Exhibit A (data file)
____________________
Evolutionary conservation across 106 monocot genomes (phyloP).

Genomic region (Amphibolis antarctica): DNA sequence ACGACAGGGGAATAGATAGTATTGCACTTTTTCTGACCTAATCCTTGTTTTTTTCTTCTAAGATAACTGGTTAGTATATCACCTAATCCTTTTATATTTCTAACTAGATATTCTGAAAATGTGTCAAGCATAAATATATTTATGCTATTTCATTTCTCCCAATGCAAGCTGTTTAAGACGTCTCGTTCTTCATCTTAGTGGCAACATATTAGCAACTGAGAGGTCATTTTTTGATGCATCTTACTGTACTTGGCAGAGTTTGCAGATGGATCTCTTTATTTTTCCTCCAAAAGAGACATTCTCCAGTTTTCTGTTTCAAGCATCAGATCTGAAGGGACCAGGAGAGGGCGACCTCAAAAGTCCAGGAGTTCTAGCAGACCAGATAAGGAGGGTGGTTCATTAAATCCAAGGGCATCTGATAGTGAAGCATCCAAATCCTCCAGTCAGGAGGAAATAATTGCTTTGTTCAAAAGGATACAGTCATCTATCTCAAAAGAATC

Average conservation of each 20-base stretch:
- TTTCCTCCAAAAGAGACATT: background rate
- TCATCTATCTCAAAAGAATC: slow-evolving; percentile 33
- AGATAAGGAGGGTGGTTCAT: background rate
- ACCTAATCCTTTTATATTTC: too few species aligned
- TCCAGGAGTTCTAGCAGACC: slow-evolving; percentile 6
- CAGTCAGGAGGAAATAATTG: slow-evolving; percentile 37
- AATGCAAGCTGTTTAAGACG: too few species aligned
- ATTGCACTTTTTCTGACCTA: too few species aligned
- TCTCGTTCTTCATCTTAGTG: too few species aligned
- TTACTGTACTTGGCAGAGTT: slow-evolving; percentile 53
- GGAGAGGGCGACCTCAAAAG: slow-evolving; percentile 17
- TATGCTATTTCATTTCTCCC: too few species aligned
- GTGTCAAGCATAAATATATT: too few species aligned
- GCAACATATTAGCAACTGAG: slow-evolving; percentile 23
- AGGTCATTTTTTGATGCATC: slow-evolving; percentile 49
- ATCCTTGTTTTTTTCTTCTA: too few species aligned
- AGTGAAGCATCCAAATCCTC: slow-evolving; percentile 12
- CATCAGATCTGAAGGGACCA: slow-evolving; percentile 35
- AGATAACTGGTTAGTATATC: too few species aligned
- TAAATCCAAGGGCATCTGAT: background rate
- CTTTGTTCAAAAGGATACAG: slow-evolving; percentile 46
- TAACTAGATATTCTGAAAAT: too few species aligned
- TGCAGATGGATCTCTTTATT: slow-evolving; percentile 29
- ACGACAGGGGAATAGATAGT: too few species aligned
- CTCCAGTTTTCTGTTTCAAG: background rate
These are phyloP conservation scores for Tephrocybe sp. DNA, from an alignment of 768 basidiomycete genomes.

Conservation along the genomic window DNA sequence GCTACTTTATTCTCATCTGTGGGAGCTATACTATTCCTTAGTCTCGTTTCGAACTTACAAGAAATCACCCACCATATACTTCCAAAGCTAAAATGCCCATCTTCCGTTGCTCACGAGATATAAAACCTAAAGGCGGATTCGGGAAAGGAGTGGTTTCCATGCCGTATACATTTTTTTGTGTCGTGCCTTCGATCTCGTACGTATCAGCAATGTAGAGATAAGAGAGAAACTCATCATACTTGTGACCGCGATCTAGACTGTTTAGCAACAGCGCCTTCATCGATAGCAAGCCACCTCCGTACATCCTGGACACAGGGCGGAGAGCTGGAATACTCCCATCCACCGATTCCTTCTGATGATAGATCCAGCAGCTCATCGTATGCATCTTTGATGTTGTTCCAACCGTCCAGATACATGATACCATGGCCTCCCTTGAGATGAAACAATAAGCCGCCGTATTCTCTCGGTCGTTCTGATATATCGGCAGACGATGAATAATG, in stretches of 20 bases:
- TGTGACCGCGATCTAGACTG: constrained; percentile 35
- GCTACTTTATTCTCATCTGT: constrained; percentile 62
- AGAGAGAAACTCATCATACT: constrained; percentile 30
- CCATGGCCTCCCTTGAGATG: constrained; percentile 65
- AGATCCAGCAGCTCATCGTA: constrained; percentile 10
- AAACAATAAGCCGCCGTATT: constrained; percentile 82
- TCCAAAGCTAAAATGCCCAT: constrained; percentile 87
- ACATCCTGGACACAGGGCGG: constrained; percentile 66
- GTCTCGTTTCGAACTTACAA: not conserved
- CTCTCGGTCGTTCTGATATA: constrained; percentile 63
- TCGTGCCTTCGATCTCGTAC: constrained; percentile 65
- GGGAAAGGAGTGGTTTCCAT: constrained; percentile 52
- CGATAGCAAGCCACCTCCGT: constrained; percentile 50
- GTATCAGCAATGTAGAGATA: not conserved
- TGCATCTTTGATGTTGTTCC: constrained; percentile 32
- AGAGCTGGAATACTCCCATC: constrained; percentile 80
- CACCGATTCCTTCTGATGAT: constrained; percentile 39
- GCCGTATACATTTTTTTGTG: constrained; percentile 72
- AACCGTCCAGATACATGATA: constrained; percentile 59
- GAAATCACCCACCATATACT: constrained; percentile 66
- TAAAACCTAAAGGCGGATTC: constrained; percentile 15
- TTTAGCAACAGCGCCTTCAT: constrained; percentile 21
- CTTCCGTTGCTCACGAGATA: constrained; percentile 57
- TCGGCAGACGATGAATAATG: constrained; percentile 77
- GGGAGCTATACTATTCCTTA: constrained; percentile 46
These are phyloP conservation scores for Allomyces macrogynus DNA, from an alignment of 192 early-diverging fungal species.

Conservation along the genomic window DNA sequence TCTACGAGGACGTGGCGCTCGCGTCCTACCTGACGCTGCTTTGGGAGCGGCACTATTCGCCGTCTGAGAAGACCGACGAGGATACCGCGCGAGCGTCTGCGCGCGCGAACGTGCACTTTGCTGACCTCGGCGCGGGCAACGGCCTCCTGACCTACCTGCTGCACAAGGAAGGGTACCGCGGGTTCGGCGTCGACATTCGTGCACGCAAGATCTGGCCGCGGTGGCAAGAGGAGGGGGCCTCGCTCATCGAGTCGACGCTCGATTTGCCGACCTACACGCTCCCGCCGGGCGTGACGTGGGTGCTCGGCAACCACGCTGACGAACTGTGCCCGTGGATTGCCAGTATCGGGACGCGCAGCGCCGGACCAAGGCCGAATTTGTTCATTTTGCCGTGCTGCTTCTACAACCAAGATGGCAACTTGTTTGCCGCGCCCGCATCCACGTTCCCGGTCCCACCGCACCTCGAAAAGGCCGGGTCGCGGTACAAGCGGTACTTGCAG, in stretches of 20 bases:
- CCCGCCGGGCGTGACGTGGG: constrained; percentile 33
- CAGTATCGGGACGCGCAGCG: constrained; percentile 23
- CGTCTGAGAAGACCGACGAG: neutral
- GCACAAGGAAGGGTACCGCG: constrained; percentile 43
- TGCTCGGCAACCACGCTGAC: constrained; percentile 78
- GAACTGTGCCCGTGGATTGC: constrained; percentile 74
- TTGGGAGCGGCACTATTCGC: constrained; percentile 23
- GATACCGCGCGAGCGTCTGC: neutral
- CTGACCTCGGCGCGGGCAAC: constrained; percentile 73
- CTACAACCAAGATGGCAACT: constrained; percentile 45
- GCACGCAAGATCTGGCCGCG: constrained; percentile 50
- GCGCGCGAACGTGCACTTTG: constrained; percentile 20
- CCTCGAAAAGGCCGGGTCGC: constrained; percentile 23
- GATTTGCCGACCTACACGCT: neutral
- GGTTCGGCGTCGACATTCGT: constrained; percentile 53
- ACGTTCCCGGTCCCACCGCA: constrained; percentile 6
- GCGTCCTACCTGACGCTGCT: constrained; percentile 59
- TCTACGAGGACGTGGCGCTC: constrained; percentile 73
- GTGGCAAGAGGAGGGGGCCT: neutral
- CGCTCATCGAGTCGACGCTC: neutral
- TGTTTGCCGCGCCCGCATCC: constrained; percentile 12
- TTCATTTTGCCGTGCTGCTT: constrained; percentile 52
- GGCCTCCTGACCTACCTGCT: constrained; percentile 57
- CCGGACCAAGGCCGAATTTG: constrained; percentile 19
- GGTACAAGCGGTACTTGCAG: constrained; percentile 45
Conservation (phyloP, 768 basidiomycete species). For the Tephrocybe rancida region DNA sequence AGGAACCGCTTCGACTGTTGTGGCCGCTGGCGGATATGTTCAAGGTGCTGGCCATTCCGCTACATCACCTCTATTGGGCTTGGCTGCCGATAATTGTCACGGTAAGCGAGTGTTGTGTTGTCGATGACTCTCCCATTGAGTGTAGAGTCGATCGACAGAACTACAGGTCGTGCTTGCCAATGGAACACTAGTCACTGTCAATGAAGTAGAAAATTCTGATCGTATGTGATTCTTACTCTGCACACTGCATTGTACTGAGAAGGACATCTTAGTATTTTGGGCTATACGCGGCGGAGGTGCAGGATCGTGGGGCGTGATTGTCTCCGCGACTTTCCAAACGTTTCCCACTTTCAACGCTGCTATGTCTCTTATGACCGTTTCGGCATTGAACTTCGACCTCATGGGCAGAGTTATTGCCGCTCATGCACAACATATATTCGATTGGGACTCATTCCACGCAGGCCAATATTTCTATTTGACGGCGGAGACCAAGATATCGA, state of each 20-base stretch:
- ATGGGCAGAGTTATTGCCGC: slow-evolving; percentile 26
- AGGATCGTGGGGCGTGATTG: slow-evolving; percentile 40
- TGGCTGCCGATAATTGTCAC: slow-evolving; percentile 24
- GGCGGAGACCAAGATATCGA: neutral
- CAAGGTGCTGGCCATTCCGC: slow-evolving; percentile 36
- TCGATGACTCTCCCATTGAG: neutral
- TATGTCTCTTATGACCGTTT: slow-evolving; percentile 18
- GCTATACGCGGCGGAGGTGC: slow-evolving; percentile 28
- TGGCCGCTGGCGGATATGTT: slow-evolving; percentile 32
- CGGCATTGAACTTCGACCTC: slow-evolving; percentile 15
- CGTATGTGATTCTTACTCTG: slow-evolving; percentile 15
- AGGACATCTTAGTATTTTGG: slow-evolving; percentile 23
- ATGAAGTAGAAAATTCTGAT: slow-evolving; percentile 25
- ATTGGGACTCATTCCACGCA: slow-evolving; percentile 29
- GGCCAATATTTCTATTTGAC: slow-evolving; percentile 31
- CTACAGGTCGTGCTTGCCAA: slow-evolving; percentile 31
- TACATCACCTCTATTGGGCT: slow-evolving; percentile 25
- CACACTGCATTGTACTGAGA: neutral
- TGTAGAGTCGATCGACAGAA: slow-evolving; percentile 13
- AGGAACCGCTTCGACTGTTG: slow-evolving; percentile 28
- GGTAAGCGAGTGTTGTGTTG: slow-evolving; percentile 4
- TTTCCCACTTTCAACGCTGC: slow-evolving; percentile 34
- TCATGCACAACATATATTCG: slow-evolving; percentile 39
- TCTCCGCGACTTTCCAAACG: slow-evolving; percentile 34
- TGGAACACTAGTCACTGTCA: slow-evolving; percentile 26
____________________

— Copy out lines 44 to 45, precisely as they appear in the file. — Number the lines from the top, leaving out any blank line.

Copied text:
- GTATCAGCAATGTAGAGATA: not conserved
- TGCATCTTTGATGTTGTTCC: constrained; percentile 32